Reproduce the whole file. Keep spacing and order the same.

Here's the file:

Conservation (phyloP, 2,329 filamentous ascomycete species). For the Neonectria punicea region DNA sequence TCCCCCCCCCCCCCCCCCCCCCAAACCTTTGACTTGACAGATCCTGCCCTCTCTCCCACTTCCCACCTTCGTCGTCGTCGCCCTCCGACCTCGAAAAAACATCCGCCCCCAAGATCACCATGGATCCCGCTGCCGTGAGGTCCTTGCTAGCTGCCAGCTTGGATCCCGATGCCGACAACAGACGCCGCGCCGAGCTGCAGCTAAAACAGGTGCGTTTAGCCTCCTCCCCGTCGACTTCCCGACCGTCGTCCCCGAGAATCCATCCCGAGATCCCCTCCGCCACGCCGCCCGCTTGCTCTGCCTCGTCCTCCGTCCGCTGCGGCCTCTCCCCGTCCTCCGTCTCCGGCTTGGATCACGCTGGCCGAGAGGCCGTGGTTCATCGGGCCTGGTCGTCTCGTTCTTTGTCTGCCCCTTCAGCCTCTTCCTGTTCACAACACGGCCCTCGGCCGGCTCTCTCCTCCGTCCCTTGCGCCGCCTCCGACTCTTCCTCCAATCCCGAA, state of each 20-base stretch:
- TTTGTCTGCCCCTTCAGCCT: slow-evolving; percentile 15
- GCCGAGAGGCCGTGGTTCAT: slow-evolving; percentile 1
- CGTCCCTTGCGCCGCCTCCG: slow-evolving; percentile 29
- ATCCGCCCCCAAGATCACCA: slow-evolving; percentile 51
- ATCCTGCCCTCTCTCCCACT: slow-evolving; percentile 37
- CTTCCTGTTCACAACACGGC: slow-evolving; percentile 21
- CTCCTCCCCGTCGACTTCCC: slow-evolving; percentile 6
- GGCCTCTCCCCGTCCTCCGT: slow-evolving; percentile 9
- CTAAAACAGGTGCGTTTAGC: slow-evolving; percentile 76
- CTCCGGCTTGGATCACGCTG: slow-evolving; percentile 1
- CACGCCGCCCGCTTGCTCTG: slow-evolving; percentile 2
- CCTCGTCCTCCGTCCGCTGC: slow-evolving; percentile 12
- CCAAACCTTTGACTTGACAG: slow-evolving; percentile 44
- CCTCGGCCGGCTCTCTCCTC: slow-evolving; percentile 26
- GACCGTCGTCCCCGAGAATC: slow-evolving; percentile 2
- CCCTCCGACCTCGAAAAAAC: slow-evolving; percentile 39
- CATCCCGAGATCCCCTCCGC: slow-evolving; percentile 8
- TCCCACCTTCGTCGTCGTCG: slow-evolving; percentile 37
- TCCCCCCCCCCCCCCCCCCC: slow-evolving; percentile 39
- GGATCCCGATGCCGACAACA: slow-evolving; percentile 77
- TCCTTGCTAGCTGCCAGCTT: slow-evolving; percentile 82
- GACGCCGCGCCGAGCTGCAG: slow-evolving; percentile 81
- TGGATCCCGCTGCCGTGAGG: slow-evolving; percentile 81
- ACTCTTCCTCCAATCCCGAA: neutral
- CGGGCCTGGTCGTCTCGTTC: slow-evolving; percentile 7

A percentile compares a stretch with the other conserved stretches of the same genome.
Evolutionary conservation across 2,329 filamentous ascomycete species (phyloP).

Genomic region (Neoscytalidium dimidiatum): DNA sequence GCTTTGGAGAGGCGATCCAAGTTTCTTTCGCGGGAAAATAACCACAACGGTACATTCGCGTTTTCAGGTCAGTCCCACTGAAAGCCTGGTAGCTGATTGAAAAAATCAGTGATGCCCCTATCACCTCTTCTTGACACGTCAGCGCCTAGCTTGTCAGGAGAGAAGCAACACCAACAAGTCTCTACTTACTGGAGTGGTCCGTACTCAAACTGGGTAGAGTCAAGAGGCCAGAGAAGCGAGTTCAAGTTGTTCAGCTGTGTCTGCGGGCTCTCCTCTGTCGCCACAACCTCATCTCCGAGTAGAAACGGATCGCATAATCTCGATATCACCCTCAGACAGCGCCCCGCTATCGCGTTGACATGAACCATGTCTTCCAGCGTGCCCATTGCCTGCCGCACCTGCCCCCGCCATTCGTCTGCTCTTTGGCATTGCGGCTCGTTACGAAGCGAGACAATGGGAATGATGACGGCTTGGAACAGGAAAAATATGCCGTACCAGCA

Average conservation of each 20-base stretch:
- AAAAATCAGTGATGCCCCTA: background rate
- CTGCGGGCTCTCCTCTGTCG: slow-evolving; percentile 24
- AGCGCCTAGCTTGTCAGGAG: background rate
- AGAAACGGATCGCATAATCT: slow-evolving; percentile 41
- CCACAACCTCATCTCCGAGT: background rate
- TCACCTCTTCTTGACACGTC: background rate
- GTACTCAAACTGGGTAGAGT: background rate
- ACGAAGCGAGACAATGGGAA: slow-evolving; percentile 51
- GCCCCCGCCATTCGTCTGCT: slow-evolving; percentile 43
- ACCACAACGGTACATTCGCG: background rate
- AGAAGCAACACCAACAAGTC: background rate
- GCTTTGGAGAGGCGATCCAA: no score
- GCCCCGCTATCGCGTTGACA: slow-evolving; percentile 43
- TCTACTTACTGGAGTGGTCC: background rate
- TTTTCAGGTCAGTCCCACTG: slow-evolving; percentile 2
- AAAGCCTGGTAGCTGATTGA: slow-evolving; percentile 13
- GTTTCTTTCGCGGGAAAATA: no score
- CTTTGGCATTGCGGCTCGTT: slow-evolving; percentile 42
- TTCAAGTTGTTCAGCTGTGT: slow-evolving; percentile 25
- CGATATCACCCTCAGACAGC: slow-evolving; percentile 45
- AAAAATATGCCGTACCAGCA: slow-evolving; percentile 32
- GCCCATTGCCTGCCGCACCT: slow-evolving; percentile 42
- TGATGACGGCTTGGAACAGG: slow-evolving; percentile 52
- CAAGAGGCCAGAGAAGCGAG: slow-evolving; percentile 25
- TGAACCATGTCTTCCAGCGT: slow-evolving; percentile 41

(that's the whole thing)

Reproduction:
Conservation (phyloP, 2,329 filamentous ascomycete species). For the Neonectria punicea region DNA sequence TCCCCCCCCCCCCCCCCCCCCCAAACCTTTGACTTGACAGATCCTGCCCTCTCTCCCACTTCCCACCTTCGTCGTCGTCGCCCTCCGACCTCGAAAAAACATCCGCCCCCAAGATCACCATGGATCCCGCTGCCGTGAGGTCCTTGCTAGCTGCCAGCTTGGATCCCGATGCCGACAACAGACGCCGCGCCGAGCTGCAGCTAAAACAGGTGCGTTTAGCCTCCTCCCCGTCGACTTCCCGACCGTCGTCCCCGAGAATCCATCCCGAGATCCCCTCCGCCACGCCGCCCGCTTGCTCTGCCTCGTCCTCCGTCCGCTGCGGCCTCTCCCCGTCCTCCGTCTCCGGCTTGGATCACGCTGGCCGAGAGGCCGTGGTTCATCGGGCCTGGTCGTCTCGTTCTTTGTCTGCCCCTTCAGCCTCTTCCTGTTCACAACACGGCCCTCGGCCGGCTCTCTCCTCCGTCCCTTGCGCCGCCTCCGACTCTTCCTCCAATCCCGAA, state of each 20-base stretch:
- TTTGTCTGCCCCTTCAGCCT: slow-evolving; percentile 15
- GCCGAGAGGCCGTGGTTCAT: slow-evolving; percentile 1
- CGTCCCTTGCGCCGCCTCCG: slow-evolving; percentile 29
- ATCCGCCCCCAAGATCACCA: slow-evolving; percentile 51
- ATCCTGCCCTCTCTCCCACT: slow-evolving; percentile 37
- CTTCCTGTTCACAACACGGC: slow-evolving; percentile 21
- CTCCTCCCCGTCGACTTCCC: slow-evolving; percentile 6
- GGCCTCTCCCCGTCCTCCGT: slow-evolving; percentile 9
- CTAAAACAGGTGCGTTTAGC: slow-evolving; percentile 76
- CTCCGGCTTGGATCACGCTG: slow-evolving; percentile 1
- CACGCCGCCCGCTTGCTCTG: slow-evolving; percentile 2
- CCTCGTCCTCCGTCCGCTGC: slow-evolving; percentile 12
- CCAAACCTTTGACTTGACAG: slow-evolving; percentile 44
- CCTCGGCCGGCTCTCTCCTC: slow-evolving; percentile 26
- GACCGTCGTCCCCGAGAATC: slow-evolving; percentile 2
- CCCTCCGACCTCGAAAAAAC: slow-evolving; percentile 39
- CATCCCGAGATCCCCTCCGC: slow-evolving; percentile 8
- TCCCACCTTCGTCGTCGTCG: slow-evolving; percentile 37
- TCCCCCCCCCCCCCCCCCCC: slow-evolving; percentile 39
- GGATCCCGATGCCGACAACA: slow-evolving; percentile 77
- TCCTTGCTAGCTGCCAGCTT: slow-evolving; percentile 82
- GACGCCGCGCCGAGCTGCAG: slow-evolving; percentile 81
- TGGATCCCGCTGCCGTGAGG: slow-evolving; percentile 81
- ACTCTTCCTCCAATCCCGAA: neutral
- CGGGCCTGGTCGTCTCGTTC: slow-evolving; percentile 7

A percentile compares a stretch with the other conserved stretches of the same genome.
Evolutionary conservation across 2,329 filamentous ascomycete species (phyloP).

Genomic region (Neoscytalidium dimidiatum): DNA sequence GCTTTGGAGAGGCGATCCAAGTTTCTTTCGCGGGAAAATAACCACAACGGTACATTCGCGTTTTCAGGTCAGTCCCACTGAAAGCCTGGTAGCTGATTGAAAAAATCAGTGATGCCCCTATCACCTCTTCTTGACACGTCAGCGCCTAGCTTGTCAGGAGAGAAGCAACACCAACAAGTCTCTACTTACTGGAGTGGTCCGTACTCAAACTGGGTAGAGTCAAGAGGCCAGAGAAGCGAGTTCAAGTTGTTCAGCTGTGTCTGCGGGCTCTCCTCTGTCGCCACAACCTCATCTCCGAGTAGAAACGGATCGCATAATCTCGATATCACCCTCAGACAGCGCCCCGCTATCGCGTTGACATGAACCATGTCTTCCAGCGTGCCCATTGCCTGCCGCACCTGCCCCCGCCATTCGTCTGCTCTTTGGCATTGCGGCTCGTTACGAAGCGAGACAATGGGAATGATGACGGCTTGGAACAGGAAAAATATGCCGTACCAGCA

Average conservation of each 20-base stretch:
- AAAAATCAGTGATGCCCCTA: background rate
- CTGCGGGCTCTCCTCTGTCG: slow-evolving; percentile 24
- AGCGCCTAGCTTGTCAGGAG: background rate
- AGAAACGGATCGCATAATCT: slow-evolving; percentile 41
- CCACAACCTCATCTCCGAGT: background rate
- TCACCTCTTCTTGACACGTC: background rate
- GTACTCAAACTGGGTAGAGT: background rate
- ACGAAGCGAGACAATGGGAA: slow-evolving; percentile 51
- GCCCCCGCCATTCGTCTGCT: slow-evolving; percentile 43
- ACCACAACGGTACATTCGCG: background rate
- AGAAGCAACACCAACAAGTC: background rate
- GCTTTGGAGAGGCGATCCAA: no score
- GCCCCGCTATCGCGTTGACA: slow-evolving; percentile 43
- TCTACTTACTGGAGTGGTCC: background rate
- TTTTCAGGTCAGTCCCACTG: slow-evolving; percentile 2
- AAAGCCTGGTAGCTGATTGA: slow-evolving; percentile 13
- GTTTCTTTCGCGGGAAAATA: no score
- CTTTGGCATTGCGGCTCGTT: slow-evolving; percentile 42
- TTCAAGTTGTTCAGCTGTGT: slow-evolving; percentile 25
- CGATATCACCCTCAGACAGC: slow-evolving; percentile 45
- AAAAATATGCCGTACCAGCA: slow-evolving; percentile 32
- GCCCATTGCCTGCCGCACCT: slow-evolving; percentile 42
- TGATGACGGCTTGGAACAGG: slow-evolving; percentile 52
- CAAGAGGCCAGAGAAGCGAG: slow-evolving; percentile 25
- TGAACCATGTCTTCCAGCGT: slow-evolving; percentile 41